Opioid dose requirements vary widely among patients. When the optimal adequate analgesic dosage is reached through titration, it is usually effective for an average of 4 hours. It should be given on a regular schedule, with the provision that the patient can refuse a dose if not in pain. "By-the-clock" administration of analgesics is much more effective than waiting for the next episode of pain to occur before administering the next dose, and an order for a supplementary dose between regular doses should be available for backup or breakthrough pain.[6,19]
The main adverse effects of opioids include sedation, dizziness, grogginess, nausea, vomiting, and constipation. Constipation needs to be addressed at the onset of treatment with the initiation of an appropriate bowel regimen. Insomnia, which is a frequent complaint of patients with chronic pain, may worsen with opioid treatment and needs to be addressed with early intervention.
Tolerance is common with long-term use of opioids. Patients will first have shorter duration of analgesia and then an increase in pain levels. Cross-tolerance exists among all of the opioid agonists, but it is not complete, and switching to another opioid starting with half the equianalgesic dose may be helpful. Patients maintained on opioids for an extended period will have physical dependence and withdrawal phenomenon if the medication is abruptly discontinued or if an opioid antagonist is administered.
It is important to differentiate between opioid dependence and addiction. Addiction is a psychologic disorder and implies an overwhelming involvement with the use of the drug and extraordinary efforts to secure its supply (including robbery and other crimes). Increased risks of relapse into drug use after discontinuance and precipitation of opioids' withdrawal also occur in addicted patients. The majority of patients who are treated with opioids for acute pain or cancer pain rarely become addicted to the mood-altering or euphoric effects of the opioids. The only absolute contraindication for opioid use is allergy. Opioids can be lethal in cases of drug overdosage because of their respiratory depressant effects. Patients without pulmonary disease who are maintained on opioids for a long time become tolerant to their respiratory depressant effect, but the addition of general anesthetics, neuroleptics, sedative-hypnotics, tricyclic antidepressants, or other central nervous system (CNS) depressants would increase the risk of respiratory depression.[13,15]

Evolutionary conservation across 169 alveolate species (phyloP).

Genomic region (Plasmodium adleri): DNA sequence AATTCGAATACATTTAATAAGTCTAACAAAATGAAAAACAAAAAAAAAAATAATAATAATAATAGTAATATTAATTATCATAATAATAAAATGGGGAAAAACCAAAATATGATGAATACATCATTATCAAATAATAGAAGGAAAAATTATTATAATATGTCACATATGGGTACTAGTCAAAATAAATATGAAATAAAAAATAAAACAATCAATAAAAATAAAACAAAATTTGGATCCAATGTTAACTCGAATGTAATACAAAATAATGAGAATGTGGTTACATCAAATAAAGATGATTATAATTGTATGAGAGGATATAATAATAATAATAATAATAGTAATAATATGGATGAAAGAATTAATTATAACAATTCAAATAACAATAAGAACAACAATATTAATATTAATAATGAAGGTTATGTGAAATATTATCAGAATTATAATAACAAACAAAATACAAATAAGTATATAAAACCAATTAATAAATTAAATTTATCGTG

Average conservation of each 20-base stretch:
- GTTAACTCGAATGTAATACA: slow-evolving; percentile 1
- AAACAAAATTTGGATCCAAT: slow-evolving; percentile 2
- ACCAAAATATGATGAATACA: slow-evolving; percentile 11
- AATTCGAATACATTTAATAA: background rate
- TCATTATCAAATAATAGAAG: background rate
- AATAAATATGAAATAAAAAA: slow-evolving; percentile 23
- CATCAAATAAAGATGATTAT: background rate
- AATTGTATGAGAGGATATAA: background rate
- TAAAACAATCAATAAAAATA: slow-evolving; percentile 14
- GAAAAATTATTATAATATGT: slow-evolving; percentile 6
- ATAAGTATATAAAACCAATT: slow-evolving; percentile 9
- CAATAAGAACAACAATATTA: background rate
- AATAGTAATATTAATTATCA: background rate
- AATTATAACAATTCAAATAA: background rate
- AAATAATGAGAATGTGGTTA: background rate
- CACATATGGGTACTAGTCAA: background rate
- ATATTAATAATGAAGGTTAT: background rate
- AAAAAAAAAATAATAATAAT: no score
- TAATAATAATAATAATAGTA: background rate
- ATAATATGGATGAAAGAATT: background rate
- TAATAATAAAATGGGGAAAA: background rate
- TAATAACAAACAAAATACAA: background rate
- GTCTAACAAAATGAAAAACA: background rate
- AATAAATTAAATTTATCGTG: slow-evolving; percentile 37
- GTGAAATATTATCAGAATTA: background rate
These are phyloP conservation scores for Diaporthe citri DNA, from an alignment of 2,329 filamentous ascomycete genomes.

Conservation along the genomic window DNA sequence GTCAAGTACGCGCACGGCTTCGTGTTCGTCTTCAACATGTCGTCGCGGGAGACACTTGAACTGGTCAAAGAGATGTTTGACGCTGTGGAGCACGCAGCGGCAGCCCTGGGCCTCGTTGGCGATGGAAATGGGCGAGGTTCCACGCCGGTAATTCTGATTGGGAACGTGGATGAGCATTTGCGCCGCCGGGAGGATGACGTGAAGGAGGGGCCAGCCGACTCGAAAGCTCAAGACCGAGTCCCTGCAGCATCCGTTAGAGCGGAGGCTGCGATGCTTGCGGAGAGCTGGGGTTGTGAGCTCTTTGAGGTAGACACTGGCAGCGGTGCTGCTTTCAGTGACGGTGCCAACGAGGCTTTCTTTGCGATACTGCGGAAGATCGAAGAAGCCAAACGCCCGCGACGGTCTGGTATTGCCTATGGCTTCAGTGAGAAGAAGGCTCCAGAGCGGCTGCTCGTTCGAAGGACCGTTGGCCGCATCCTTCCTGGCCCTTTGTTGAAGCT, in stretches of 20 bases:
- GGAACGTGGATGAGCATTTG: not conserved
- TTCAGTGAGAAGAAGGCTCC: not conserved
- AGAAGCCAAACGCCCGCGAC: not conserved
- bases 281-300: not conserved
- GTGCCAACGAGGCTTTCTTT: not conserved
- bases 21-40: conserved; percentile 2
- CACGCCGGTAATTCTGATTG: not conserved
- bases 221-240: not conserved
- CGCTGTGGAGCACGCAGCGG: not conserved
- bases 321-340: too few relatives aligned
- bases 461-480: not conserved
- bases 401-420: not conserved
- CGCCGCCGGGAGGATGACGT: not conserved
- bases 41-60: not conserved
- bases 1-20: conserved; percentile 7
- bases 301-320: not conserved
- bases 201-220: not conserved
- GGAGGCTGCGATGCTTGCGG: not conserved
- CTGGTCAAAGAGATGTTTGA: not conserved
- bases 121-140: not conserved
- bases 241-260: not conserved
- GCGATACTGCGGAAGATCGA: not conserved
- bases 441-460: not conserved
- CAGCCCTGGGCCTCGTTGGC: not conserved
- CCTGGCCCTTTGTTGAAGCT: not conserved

When making the decision to treat chronic pain with opioids, primary care physicians need to comply with the Drug Enforcement Administration regulations, as well as individual state guidelines. It is also important to know that most of the state medical boards have now accepted the use of opioids in chronic nonmalignant pain as described in the guidelines issued by the American Pain Society.
Antidepressant mdications. Most patients with chronic pain could benefit from antidepressants, especially if they have comorbid psychiatric conditions such as depression, sleep disorders, psychologic factors affecting physical conditions, anxiety, somatization disorder, or somatoform pain disorder.[7,8] Antidepressants have also proved to be effective in treating a variety of painful conditions such as cancer, arthritis, headache, diabetic neuropathy, postherpetic neuralgia, phantom limb pain syndrome, postoperative pain, peripheral neuralgia, chest wall pain, fibromyalgia, vasculitic neuropathy, and low back pain.[7,8] In addition, antidepressants have been effective and widely used for the treatment of atypical facial pain and have some usefulness in treating trigeminal and glossopharyngeal neuralgia.[8,21] Although the antidepressant effect takes several weeks, pain relief may occur within a week.[22,23] Side effects of tricyclic antidepressants (TCAs) include anticholinergic effects of dry mouth, blurred vision, urinary retention, constipation, orthostatic hypotension, sexual dysfunction, tremors, disturbed sleep, and rarely nocturnal myoclonus. The anticholinergic and quinidine-like effects of TCAs make them relatively contraindicated in patients with cardiac conditions.[22,23] The sedative properties of TCAs may also require dosage scheduling to be tailored to each individual patient. Tricyclic antidepressants have a relatively narrow therapeutic/toxic dose ratio and can be lethal in case of overdosage.[8,23] Trazodone, with its main side effect of orthostasis and a low incidence of priapism, is an alternative antidepressant for treatment of chronic pain. The SSRIs have a milder side effect profile, which may include headache, somnolence, nervousness, nausea, fatigue, tremor, and sexual side effects.